and run as admin
junction.exe c:\eclipse c:\eclipse-3.5
Now thanks to symbolic links any update to a major new version of eclipse will be plain easy: just delete the symbolic link c:\eclipse and create a new one to the new version!
Users with Multiple Eclipse workspaces
- Create an empty directory for hosting your new workspace, for example at
- Create a new shortcut with this content
Maven Local repository, every user has it’s own
It is not recommend to share the local Maven repository cache among users as Maven has no locking concept in place. The local maven repository is expected to be located at
If you have enough space there for all your users, you can skip that chapter, Otherwise I will show you how to locate it anywhere on the file system.
Let’s store it at e:\%USERNAME%\repository, here I have choose another drive with more space as Maven local repository can be quite big (700Mb per user today)
The design chosen impose me to one more time play with symbolic links, using junction.exe in c:\users\%USERNAME%\.m2\repository pointing to e:%USERNAME%\repository
When you are logged in as a normal developer account, in a dos windows, run the following
junction.exe c:\users\%USERNAME%\.m2\repository e:\%USERNAME%\repository
Maven settings.xml, one for all users
I like the idea to maintain only one settings.xml. Apache Maven recommend to have one settings.xml per user (located in c:\users\%USERNAME%\.m2\settings.xml). This is true if you have different responsibilities among all your developers. For example some may not be able to deploy in Artifactory/Nexus while other can. Luckily, this is not the case as for today in our company. That is why I will only have one Settings.xml on server, located at c:\server.xml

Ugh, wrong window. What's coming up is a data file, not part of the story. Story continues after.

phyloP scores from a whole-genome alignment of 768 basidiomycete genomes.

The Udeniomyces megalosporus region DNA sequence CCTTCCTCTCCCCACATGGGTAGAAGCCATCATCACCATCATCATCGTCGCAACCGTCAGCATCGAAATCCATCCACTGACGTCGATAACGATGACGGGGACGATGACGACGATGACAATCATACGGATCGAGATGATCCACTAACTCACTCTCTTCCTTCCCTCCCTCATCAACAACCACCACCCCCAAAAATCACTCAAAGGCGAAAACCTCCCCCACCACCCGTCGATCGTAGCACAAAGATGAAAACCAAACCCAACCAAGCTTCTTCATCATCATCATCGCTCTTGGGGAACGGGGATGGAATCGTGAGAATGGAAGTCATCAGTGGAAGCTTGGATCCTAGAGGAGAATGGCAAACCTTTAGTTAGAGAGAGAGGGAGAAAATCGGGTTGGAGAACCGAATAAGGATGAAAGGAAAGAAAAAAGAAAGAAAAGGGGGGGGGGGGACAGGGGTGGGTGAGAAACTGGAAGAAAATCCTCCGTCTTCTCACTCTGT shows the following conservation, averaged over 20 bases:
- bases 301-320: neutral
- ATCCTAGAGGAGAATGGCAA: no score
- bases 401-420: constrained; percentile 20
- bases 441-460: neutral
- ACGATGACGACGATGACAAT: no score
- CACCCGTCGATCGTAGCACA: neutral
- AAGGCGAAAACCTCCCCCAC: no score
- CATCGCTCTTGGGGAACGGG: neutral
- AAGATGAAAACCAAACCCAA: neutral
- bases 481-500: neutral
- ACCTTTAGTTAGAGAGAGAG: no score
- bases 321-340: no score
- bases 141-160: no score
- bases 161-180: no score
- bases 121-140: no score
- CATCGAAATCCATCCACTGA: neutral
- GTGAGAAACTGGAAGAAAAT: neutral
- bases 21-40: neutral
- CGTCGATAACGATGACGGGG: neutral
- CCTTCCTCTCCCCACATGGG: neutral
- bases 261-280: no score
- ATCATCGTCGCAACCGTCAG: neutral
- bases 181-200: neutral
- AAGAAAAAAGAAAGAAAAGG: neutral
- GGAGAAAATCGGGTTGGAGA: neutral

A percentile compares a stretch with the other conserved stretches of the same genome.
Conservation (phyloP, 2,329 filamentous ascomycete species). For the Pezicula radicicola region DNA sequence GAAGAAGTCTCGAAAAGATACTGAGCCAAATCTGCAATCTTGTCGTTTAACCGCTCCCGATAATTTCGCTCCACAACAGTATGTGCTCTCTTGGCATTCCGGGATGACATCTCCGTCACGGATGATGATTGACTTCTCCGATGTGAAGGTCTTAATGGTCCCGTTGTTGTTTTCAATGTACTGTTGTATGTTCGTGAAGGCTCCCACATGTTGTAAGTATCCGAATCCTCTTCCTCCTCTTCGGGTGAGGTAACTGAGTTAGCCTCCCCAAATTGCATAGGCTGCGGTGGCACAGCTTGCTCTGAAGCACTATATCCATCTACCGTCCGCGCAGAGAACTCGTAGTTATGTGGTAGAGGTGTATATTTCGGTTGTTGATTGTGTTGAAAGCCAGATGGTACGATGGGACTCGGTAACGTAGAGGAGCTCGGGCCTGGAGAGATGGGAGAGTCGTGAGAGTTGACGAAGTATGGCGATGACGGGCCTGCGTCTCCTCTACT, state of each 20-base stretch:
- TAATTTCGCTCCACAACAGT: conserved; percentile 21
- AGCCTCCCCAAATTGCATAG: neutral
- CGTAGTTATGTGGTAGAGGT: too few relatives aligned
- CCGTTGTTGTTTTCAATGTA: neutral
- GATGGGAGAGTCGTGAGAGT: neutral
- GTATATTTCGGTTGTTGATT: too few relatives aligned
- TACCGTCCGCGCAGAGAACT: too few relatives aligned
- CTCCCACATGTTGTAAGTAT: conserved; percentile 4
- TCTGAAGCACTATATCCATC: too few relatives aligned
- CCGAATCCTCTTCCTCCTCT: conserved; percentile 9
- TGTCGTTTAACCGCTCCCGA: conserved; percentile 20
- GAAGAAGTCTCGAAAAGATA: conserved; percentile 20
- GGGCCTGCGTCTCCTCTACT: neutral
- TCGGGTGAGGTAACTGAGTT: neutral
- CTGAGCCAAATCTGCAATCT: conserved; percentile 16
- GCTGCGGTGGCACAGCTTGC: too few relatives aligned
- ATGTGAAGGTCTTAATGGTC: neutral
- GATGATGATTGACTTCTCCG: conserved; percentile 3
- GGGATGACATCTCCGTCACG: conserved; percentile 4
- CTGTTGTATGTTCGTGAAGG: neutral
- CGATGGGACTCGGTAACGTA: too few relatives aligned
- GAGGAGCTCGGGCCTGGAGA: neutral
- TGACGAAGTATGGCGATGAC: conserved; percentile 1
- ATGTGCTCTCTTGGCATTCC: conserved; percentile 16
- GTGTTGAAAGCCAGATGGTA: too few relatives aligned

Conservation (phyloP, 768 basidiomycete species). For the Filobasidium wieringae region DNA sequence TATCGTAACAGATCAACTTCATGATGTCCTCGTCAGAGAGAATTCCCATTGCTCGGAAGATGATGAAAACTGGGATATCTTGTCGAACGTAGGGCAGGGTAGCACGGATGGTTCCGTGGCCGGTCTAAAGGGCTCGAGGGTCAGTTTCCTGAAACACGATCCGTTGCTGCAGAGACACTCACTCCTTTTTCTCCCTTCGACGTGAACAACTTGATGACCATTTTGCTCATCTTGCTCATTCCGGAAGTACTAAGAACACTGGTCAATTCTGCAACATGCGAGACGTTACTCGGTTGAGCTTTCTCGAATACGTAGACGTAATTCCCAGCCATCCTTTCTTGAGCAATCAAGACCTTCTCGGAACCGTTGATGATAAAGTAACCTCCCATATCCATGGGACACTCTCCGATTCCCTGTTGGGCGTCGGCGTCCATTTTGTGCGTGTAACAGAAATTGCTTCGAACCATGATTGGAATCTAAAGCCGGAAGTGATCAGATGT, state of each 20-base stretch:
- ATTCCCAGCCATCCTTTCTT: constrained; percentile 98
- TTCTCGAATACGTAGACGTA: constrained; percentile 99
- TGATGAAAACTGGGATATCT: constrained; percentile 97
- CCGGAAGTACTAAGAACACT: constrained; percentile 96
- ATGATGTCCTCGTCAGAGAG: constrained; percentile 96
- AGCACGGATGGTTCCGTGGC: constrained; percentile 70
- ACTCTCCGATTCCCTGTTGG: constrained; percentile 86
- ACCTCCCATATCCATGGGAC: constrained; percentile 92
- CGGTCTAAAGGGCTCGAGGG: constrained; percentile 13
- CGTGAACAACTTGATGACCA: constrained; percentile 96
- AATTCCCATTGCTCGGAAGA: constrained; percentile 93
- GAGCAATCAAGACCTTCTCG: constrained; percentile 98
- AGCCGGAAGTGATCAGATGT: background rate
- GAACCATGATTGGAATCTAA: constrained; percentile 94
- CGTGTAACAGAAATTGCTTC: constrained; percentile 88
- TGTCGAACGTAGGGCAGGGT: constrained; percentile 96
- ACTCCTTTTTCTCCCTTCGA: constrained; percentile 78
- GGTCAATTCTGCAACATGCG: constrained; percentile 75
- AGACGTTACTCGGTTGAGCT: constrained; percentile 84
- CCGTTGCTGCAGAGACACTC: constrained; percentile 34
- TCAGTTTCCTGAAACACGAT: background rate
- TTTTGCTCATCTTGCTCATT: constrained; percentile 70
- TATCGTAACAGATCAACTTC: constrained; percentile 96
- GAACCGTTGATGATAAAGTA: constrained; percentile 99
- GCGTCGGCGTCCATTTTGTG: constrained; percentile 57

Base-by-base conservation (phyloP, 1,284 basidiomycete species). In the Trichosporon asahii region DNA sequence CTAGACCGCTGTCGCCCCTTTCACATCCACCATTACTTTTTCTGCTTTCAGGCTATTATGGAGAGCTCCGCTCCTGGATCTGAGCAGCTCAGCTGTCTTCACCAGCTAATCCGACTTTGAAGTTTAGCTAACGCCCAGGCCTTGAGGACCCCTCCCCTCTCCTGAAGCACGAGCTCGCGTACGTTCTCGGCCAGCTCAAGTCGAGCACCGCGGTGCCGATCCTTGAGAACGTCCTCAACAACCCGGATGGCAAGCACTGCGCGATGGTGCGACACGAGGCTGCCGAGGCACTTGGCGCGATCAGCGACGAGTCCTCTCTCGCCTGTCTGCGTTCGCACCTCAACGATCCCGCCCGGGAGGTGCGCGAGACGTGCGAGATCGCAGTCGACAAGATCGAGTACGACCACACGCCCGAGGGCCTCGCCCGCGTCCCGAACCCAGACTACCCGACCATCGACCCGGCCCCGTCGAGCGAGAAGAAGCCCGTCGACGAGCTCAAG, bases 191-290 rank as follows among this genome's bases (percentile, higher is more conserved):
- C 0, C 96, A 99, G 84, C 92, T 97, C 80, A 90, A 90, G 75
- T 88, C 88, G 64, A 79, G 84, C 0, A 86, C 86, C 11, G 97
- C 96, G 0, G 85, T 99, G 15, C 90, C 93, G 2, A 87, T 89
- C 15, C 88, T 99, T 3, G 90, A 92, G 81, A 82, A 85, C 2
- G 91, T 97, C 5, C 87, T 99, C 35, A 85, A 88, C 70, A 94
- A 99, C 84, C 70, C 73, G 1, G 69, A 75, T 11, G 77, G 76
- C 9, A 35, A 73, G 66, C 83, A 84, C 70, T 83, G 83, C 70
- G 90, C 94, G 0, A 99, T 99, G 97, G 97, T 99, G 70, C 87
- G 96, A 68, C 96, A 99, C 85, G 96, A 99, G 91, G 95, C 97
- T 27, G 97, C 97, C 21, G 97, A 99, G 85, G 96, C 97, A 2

I will use a hard link to c:\settings.xml. When you are logged in as a normal developer account, in a dos windows, run the following
fsutil hardlink create c:\users\%USERNAME%\.m2\settings.xml c:\settings.xml
This make Apache Maven think that the settings.xml is in the default location c:\users\%USERNAME%\.m2\
I do use the same trick for having a unique version of maven binary on the server while keeping some flexibility thanks to symbolic links.
- Unpack Apache Maven anywhere
- As an admin, in a dos windows, run the following:
junction.exe c:\maven-3.0-beta1 c:\maven
Now you can let all your developer reference in M2Eclipse this virtual directory c:\maven. Switching all developers to a new version is done by deleting and pointing to an older/newer version of Maven.
It is not finished
Our shared developer environment setup also virtualizes MYSQL (multiple schema per developer ) and Tomcat (per developer port range) using –D system variables in eclipse.ini
In this scenario, a single install area is shared by many users. The "configuration" directory under the install area is home only to the config.ini as shipped with the product (it is not initialized). Every user has their own local standalone configuration location.
The set up for this scenario requires making the install area read-only for regular users. When users start Eclipse, this causes the configuration area to automatically default to a directory under the user home dir. If this measure is not taken, all users will end up using the same location for their configuration area, which is not supported.